1 - Your entire house will smell incredibly foul for at least a week, regardless of how much febreze you unleash. Really, you’re only artificially creating what it would have smelled like if the mukade died on a pile of potpourri.
2 - While you might expect that evolution would dictate that such a smell ought to act as a warning for other mukade to stay away, this would be ignoring the fact that that they are actually the most terrible creatures on this planet. No, the smell of injured or dead mukade ATTRACTS MORE MUKADE. Apparently they are so effective at swarming that they only have the “fight” part of the fight-or-flight instinct, and will come after humans with as little concern on those horrible tiny expressionless faces as they would hunting insects. May as well be the same thing for all they care.
There are full-on tutorials on how to kill these abominations that you can read online, but suffice to say that the least extreme methods include boiling them to death, throwing them into a fire, or drowning them in oil. Save your silver bullets and garlic-covered heart-stabbing stakes for something that might actually die if you use them.
Ok, so now you’re learning every word you’ve ever known in your native language, plus all the words for shit you are trying to stay the fuck away from, plus a bunch of words that that just don’t exist in English. I mean, you would think that a language that doesn’t distinguish between a foot and a leg wouldn’t be so damn particular all the time, but god, there’s a word for all the useless minutia. Now, us wasteful “English speaking Westerners” would probably just describe specific phenomena (such as “the lifting of a gold embargo”, aka 金解禁) with two or more pre-existing words, rather than making up a whole new one for some poor student to try to desperately shove down into their long-term memory. But no, not Japan. And then there’s the thousands of random idioms that are pretty much the nail in the coffin of your dreams of being fluent in this language. Short story short, I’m fucked. And not just because I’m deathly terrified that one day there will be a mukade hiding in the center of my chikuwa. At least if it’s been sitting in a boiling oden pot for god-knows how long, there’s a decent chance it could already be dead. #optimism
It’s just so frustrating because I know I worked hard in my Japanese classes and I got good grades, and now I look back and wonder how I could have learned so little over such a long period of time and how long it will take to actually get to a level that I feel confident with. And it’s not that I can’t talk to people, I had a 3 hour conversation with a random high school student on the night bus to Tokyo (and yes I mean to brag). It’s that in the class you are swimming around in the kiddie-pool, using the same vocabulary over and over with a focus on learning grammatical structures, and then one day you come to Japan and it’s like looking out at the ocean. You quickly realize that you want to be able to talk to people about things besides your family or school or whatever few topics your textbooks covered, but lack the vocabulary. And now, everyone’s speaking in Japanese, and they’re sure as hell not limiting themselves to the words you’ve already learned.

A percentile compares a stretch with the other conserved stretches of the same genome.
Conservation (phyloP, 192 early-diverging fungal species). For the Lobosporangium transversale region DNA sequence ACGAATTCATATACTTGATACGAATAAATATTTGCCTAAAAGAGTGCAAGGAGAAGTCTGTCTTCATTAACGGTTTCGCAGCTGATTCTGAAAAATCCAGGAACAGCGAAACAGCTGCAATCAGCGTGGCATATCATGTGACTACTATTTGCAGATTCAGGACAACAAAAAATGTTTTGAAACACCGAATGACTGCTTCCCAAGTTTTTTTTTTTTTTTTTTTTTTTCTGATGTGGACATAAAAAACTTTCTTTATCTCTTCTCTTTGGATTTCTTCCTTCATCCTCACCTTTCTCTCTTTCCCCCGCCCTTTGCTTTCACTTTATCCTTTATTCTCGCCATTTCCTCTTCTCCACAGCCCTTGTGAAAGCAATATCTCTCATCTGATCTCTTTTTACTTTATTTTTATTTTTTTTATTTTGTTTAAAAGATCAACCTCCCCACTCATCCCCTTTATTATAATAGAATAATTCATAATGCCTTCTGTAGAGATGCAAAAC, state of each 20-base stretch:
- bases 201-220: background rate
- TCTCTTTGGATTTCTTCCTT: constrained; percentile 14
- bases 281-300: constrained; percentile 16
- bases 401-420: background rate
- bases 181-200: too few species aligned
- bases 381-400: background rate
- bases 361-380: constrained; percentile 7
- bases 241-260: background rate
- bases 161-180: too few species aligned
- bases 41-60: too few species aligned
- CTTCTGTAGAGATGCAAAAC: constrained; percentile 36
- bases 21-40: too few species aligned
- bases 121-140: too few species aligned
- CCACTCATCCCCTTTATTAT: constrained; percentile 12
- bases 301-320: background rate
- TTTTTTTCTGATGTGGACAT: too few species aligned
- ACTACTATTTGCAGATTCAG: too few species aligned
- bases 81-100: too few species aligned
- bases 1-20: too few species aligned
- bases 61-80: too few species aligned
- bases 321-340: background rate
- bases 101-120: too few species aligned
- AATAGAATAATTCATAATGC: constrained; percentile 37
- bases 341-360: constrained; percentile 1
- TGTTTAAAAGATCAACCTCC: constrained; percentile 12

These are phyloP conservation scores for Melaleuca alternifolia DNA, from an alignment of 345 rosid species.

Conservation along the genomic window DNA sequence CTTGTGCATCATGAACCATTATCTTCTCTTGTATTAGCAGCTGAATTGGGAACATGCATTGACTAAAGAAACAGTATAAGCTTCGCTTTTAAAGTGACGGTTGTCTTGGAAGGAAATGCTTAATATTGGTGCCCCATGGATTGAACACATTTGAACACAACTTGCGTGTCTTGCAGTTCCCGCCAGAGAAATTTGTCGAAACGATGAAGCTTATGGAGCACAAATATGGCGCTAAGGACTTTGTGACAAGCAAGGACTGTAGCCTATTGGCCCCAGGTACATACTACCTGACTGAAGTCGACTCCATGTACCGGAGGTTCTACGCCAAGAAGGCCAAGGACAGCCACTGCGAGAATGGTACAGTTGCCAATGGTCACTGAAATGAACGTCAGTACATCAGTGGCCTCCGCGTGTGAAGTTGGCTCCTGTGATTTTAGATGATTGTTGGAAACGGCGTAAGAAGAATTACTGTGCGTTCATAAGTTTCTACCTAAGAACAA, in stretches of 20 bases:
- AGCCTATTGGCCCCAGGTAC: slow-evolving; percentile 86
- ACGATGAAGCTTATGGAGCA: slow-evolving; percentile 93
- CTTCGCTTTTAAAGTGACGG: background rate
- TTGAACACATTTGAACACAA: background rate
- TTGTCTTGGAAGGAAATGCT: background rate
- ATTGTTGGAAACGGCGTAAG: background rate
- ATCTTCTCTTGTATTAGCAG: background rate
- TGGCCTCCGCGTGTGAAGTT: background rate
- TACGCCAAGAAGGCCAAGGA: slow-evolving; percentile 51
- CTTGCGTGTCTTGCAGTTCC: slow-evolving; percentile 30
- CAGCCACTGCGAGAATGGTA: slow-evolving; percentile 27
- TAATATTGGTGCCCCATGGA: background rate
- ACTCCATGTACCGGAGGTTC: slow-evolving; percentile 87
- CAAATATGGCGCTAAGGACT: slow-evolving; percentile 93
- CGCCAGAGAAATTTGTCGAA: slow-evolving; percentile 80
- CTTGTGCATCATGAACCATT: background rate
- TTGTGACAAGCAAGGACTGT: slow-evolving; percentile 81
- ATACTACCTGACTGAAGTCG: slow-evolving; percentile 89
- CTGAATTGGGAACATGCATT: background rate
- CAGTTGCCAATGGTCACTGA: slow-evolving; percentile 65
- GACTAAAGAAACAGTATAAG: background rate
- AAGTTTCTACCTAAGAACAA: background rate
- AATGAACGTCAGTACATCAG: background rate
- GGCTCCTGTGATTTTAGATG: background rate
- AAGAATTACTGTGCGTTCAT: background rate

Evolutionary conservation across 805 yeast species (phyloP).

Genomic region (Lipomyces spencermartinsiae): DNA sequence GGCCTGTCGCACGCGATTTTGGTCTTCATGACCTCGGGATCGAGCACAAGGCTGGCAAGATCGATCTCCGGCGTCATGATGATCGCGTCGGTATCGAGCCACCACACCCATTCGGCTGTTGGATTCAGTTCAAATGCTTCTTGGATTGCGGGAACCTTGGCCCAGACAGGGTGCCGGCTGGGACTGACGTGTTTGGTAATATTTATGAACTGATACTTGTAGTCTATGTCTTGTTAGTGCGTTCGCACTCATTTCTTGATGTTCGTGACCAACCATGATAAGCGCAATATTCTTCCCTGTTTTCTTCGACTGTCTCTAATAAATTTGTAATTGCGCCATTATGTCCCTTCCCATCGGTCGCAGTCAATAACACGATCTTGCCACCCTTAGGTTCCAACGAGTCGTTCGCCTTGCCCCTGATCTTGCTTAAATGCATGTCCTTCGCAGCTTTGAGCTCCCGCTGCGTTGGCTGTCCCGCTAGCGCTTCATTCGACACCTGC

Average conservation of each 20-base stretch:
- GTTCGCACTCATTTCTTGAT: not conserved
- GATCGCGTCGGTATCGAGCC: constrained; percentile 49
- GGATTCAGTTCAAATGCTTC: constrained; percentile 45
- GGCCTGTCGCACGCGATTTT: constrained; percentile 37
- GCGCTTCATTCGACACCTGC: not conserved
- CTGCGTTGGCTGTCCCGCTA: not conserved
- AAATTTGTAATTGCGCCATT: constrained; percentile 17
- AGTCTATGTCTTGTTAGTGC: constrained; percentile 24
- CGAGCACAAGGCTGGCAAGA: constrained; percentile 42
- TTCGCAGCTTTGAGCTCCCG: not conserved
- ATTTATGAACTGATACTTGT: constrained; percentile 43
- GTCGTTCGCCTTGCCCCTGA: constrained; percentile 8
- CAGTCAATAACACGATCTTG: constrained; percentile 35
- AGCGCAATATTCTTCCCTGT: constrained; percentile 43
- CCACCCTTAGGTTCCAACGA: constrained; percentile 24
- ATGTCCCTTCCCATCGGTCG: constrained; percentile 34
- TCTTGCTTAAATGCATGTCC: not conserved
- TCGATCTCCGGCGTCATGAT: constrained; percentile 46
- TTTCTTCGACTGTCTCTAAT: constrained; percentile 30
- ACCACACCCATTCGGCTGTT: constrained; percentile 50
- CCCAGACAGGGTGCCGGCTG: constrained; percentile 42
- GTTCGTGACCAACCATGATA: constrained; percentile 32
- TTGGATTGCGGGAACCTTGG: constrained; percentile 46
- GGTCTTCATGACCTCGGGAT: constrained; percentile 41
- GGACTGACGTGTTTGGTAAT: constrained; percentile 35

So now you’re faced with the challenge of either stopping the conversation every 10 words to ask them to explain something they said or just smiling and nodding until you haven’t the slightest clue what you’re talking about. Either way, conversations become exhausting after a while and you feel guiltily anti-social because you’ve reached the point where you are too tired to try to explain linkedin with your 1,000 word vocabulary so you just take a backseat while everyone else chatters away and hope that no one notices that you’re underwater.
About a month ago I had one of my best experiences of working on the JET Program so far when, for the first time, I was invited to dinner by one of the teachers that I work with. I was honestly pretty stressed out about the whole situation, fretting over possible faux pas and things that could sully one of my best work relationships, but it turns out I had nothing to fear. The teacher in question kindly picked me up from Oka Station near my apartment and drove us to his beautiful house in Meiwa, with a quick shop to buy some beer on the way. Coming in, I first met his family, all welcoming and honestly delightful. Soon after, I got a quick tour, seeing the large display of dolls that the family had set up in preparation for Girl’s Day on March 3rd. Next, he showed me to a large part of the house that was separate from the rest of the house, except for by one door. It was only then that I learned that this teacher (who I had known for six months now) had inherited monastic care for a small Buddhist temple from his father, working as a monk part-time on the weekends when he wasn’t teaching. We started talking about the zodiac while we were there, and when I mentioned I was born in the year of the Horse (which is the same animal as this year) he went into the back and brought me two beautiful horse statuettes to take home.